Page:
1. W Douglas Evans, Jasmine Wallace Bihm, Daniel Szekely, Peter Nielsen, Elizabeth Murray, Lorien Abroms, Jeremy Snider. Initial Outcomes From a 4-Week Follow-Up Study of the Text4baby Program in the Military Women’s Population: Randomized Controlled Trial. Journal of Medical Internet Research, 2014; 16 (5): e131 DOI: 10.2196/jmir.3297

Cite This Page:

George Washington University. "Text messaging program benefits pregnant women, study finds." ScienceDaily. ScienceDaily, 9 June 2014. <www.sciencedaily.com/releases/2014/06/140609140458.htm>.
George Washington University. (2014, June 9). Text messaging program benefits pregnant women, study finds. ScienceDaily. Retrieved July 28, 2014 from www.sciencedaily.com/releases/2014/06/140609140458.htm
George Washington University. "Text messaging program benefits pregnant women, study finds." ScienceDaily. www.sciencedaily.com/releases/2014/06/140609140458.htm (accessed July 28, 2014).

Share This




More Health & Medicine News

Monday, July 28, 2014

Featured Research

from universities, journals, and other organizations


Featured Videos

from AP, Reuters, AFP, and other news services

Traditional African Dishes Teach Healthy Eating

Traditional African Dishes Teach Healthy Eating

AP (July 28, 2014) Classes are being offered nationwide to encourage African Americans to learn about cooking fresh foods based on traditional African cuisine. The program is trying to combat obesity, heart disease and other ailments often linked to diet. (July 28) Video provided by AP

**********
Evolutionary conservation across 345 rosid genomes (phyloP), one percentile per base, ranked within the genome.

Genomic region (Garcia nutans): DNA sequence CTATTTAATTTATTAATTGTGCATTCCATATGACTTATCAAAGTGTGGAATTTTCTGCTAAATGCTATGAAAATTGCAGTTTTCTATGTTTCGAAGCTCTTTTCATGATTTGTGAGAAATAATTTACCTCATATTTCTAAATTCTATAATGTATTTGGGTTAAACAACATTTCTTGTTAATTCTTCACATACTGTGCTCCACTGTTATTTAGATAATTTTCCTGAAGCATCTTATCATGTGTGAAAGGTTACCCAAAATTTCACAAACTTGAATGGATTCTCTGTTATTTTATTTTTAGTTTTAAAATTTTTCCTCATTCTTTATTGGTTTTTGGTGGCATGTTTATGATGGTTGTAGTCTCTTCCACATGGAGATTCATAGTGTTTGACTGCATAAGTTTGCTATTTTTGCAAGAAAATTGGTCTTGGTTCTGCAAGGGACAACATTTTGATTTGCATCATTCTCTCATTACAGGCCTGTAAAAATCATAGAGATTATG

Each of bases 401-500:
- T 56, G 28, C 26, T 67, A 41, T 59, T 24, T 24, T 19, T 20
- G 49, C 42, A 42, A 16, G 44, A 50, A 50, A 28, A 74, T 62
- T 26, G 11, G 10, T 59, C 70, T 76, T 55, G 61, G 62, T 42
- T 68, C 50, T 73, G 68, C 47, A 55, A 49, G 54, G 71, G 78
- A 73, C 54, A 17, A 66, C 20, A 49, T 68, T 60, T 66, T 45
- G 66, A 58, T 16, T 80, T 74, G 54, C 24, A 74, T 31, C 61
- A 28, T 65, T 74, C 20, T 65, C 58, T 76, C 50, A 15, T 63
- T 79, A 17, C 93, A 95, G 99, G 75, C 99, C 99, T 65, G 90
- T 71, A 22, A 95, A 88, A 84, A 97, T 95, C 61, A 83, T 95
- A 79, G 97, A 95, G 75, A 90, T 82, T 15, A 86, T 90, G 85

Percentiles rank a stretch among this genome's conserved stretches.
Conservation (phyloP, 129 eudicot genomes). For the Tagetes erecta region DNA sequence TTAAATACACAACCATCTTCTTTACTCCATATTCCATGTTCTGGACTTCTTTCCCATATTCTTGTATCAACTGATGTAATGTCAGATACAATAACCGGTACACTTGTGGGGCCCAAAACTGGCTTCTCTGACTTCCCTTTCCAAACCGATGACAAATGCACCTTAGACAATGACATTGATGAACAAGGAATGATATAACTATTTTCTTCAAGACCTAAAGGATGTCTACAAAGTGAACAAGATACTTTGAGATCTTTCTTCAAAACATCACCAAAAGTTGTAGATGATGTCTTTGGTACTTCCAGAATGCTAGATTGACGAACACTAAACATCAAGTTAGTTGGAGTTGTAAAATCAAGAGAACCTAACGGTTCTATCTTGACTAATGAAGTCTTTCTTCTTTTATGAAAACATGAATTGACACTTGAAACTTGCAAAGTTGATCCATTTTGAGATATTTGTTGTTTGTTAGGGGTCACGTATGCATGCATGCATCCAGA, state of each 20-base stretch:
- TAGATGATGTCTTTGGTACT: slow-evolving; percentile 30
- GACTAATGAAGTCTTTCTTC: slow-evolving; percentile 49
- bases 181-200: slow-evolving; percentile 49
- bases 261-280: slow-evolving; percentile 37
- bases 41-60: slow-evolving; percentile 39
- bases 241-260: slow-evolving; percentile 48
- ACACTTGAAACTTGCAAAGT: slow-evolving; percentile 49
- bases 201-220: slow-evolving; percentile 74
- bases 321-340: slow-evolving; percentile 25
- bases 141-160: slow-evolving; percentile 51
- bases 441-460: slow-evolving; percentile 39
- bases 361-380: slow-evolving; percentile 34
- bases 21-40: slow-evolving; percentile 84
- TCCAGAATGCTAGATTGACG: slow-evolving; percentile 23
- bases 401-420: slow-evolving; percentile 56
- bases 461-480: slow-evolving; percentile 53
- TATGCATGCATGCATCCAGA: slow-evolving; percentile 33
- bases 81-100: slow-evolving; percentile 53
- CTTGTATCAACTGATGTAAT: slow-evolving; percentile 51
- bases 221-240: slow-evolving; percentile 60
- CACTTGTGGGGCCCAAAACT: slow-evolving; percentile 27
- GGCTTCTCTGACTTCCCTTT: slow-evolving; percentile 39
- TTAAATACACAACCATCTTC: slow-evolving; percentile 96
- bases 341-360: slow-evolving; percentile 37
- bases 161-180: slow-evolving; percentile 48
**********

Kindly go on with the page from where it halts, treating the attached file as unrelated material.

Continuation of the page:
Powered by NewsLook.com
West Africa Gripped by Deadly Ebola Outbreak

West Africa Gripped by Deadly Ebola Outbreak

AFP (July 28, 2014) The worst-ever outbreak of the deadly Ebola epidemic grips west Africa, killing hundreds. Duration: 00:48 Video provided by AFP
Powered by NewsLook.com
Trees Could Save More Than 850 Lives Each Year

Trees Could Save More Than 850 Lives Each Year

Newsy (July 27, 2014) A national study conducted by the USDA Forest Service found that trees collectively save more than 850 lives on an annual basis. Video provided by Newsy
Powered by NewsLook.com
Google's Next Frontier: The Human Body

Google's Next Frontier: The Human Body

Newsy (July 27, 2014) Google is collecting genetic and molecular information to paint a picture of the perfectly healthy human. Video provided by Newsy
Powered by NewsLook.com

Search ScienceDaily

Number of stories in archives: 140,361

Find with keyword(s):
Enter a keyword or phrase to search ScienceDaily for related topics and research stories.

Save/Print:
Share:

Breaking News:
from the past week

In Other News

... from NewsDaily.com

Science News

Health News

Environment News

Technology News



Save/Print:
Share:

Free Subscriptions


Get the latest science news with ScienceDaily's free email newsletters, updated daily and weekly. Or view hourly updated newsfeeds in your RSS reader:

Get Social & Mobile


Keep up to date with the latest news from ScienceDaily via social networks and mobile apps:

Have Feedback?


Tell us what you think of ScienceDaily -- we welcome both positive and negative comments. Have any problems using the site? Questions?
Mobile: iPhone Android Web
Follow: Facebook Twitter Google+
Subscribe: RSS Feeds Email Newsletters
Latest Headlines Health & Medicine Mind & Brain Space & Time Matter & Energy Computers & Math Plants & Animals Earth & Climate Fossils & Ruins